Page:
by Caroline Patterson

Winner of the 2020 Big Moose Prize

Spanning the mid to late 20th century and set in the Elkhorn Valley of southwestern Montana, The Stone Sister is told from three points of view — a father’s, a nurse’s, and a sister’s. Together they tell the unforgettable story of a child’s birth, disappearance, and finally discovery in a home for “backward children.” Robert Carter, a newly married man just back from World War II, struggles with his and his wife’s decision to entrust the care of their disabled child to an institution and “move on” with family life. Louise Gustafson, a Midwestern nurse who starts over with a new life in the West, finds herself caring for a child everyone else has abandoned. And Elizabeth Carter, a young journalist, uncovers the family secret of her lost sister as she struggles with starting a family of her own.

The Stone Sister explores the power of family secrets and society’s evolving definitions of “normal”–as it pertains to family, medicine, and social structure. The novel sheds light on the beginnings of the disability justice movement as it follows one family’s journey to reckon with a painful past. Incredibly, the novel is based on Caroline Patterson’s personal story. As an adult, she discovered she had an older sister with Down syndrome who had been written out of her family history. In fact, that sister’s name was also Caroline Patterson.

Book Trailer


Credit: Craig Lancaster

Publication Date: September 2021 Categories: Contest Winners, Fiction, Novels, The Big Moose Prize Price: $25.95
Contest Winner Pre-Order Black Under

Black Under

by Ashanti Anderson

Winner of the Spring 2020 Black River Chapbook Competition

The poem from which Black Under derives its title opens with a resounding declaration: "I am black and black underneath." These words are an anthem that reverberates throughout Ashanti Anderson’s debut short collection. We feel them as we navigate her poems’ linguistic risks and shifts and trumpets, as we straddle scales that tip us toward trauma’s still-bloody knife in one turn then into cutting wit and shrewd humor in the next. We hear them amplified through Anderson’s dynamic voice, which sings of anguish and atrocities and also of discovery and beauty.

Black Under layers outward perception with internal truth to offer an almost-telescopic examination of the redundancies—and incongruences—of marginalization and hypervisibility. Anderson torques the contradictions of oppression, giving her speakers the breathing room to discover their own agency. In these pages, declarations are reclamations, and joy is not an aspiration but a birthright.

From Black Under

Acrostic for My Last Breaths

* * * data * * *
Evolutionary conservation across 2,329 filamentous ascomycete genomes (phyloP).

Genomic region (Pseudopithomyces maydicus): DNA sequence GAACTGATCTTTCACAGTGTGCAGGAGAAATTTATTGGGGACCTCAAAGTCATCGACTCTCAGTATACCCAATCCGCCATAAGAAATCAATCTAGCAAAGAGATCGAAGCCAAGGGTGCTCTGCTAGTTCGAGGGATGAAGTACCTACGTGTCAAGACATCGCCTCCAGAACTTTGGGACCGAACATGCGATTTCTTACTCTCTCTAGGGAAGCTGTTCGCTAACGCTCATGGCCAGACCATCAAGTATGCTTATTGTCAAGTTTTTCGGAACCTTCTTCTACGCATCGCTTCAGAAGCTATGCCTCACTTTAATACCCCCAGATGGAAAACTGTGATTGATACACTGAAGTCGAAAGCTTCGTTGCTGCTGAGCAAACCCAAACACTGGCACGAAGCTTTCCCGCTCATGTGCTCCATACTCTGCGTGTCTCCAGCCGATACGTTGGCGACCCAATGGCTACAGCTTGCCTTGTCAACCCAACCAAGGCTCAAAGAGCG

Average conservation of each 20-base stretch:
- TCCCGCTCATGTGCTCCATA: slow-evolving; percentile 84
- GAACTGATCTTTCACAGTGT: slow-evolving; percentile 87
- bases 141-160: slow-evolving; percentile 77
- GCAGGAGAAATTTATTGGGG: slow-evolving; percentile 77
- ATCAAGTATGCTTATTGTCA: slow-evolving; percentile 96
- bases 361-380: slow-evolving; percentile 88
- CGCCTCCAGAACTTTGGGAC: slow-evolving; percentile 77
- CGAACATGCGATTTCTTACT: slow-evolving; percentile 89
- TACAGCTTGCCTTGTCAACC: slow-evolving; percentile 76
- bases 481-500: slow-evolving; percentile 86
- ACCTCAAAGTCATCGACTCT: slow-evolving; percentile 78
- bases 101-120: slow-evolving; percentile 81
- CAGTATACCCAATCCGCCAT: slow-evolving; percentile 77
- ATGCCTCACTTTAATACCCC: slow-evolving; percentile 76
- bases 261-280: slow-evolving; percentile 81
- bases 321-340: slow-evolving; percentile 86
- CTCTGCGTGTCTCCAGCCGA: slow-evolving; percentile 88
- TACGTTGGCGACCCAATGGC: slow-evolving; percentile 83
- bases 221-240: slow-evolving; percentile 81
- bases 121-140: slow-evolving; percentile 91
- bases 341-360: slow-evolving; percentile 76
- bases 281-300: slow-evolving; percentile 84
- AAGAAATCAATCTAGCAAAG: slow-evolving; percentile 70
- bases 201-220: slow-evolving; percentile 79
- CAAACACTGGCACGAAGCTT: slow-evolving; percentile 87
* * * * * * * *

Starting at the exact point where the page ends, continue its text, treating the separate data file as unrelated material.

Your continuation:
If I’m ever out of oxygen

Cut the comms. Switch the radio, play
A song by Whitney or Aretha, something
No sense can pause my throat from parting for.
’Gon throw my sorrows into this vast, black void
That don’t even have space to hold tune, or blues,

But I don’t sing to be heard. I do it to keep on.
Ring diaphragm and rattle lung like sickness, each
Eighth-note a reason to stay living. Can’t take
A rest, might hear the sensor’s whining,
That worried, heaving falsetto of siren.
How I hate the sound of dying. Rather riff
Even if everything in me stops screaming.

Publication Date: September 2021 Categories: Chapbooks, Contest Winners, Poetry, The Black River Chapbook Competition Price: $4.95$9.95
Pre-Order Breaking Points

Breaking Points

by Chelsea Stickle

In thirteen slick, innovative, and gut-wrenching flashes, the young women and girls in Breaking Points, the debut chapbook from Chelsea Stickle, hit the walls around them—walls constructed by family, friends, significant others, and insidious cultural perils. “Stranger danger doesn’t disappear when you start wearing a push-up bra,” notes one of Stickle’s pre-teen narrators when confronted by a leering threat that will forever sever her path from that of her best friend. In “How to Make Stock with Thanksgiving Leftovers,” a queer young woman takes us through a wry recipe for boiling turkey stock and raging against small-minded relatives and the traumas they inflict.

Written in the style of a classic glossy magazine personality quiz, “How Mature Are You?: A Quiz” provides whip-smart A, B, C responses to situations such as: “When that bitch in your book club calls you a space cadet” then furnishes the reader with irreverent, pull-no-punches results. This is a collection as darkly humorous as it is heartbreaking and disquieting. Within Stickle’s thirteen walled worlds, some will break, some adapt, and others soar. Pushed to the breaking point, none escape unscathed.


It’s weird seeing her cut off at the waist in a glass box. A mannequin in an upright coffin disguised as an arcade game is always going to be strange, even if there is a crystal ball by her hand. It costs one dollar to hear my fortune. I never play.

We’re not even supposed to be in here—Christina and I, not alone anyway. My older sister Elise is supposed to be watching us, but all she wants to do is sunbathe on a beach towel until she smells like peanut butter. She tells us we can do whatever we want as long as we stay together. We lick cotton candy off our fingers or rig a dollar on some line to fish for rednecks on the pier. When we overheat we hide out in the arcade.

The arcade is one of the few places where there are only other kids, usually all boys, sometimes high schoolers. We’re not old enough to be noticed by boys yet. Elise saunters in and every eye is on her. Christina and I walk in and nobody cares, which is great. I’d be happy avoiding all that for the rest of my life.

Publication Date: October 2021 Categories: Chapbooks, Fiction, Fiction Chapbooks Price: $7.95
Contest Winner Pre-Order Mother/land


by Ananda Lima

Mother/land, winner of the 2020 Hudson Prize, is focused on the intersection of motherhood and immigration and its effects on a speaker’s relationship to place, others and self. It investigates the mutual and compounding complications of these two shifts in identity while examining legacy, history, ancestry, land, home, and language. The collection is heavily focused on the latter, including formal experimentation with hybridity and polyvocality, combining English and Portuguese, interrogating translation and transforming traditional repeating poetic forms. These poems from the perspective of an immigrant mother of an American child create a complex picture of the beauty, danger and parental love the speaker finds and the legacy she brings to her reluctant new motherland.

Publication Date: October 2021 Categories: Contest Winners, Poetry, The Hudson Prize Price: $15.95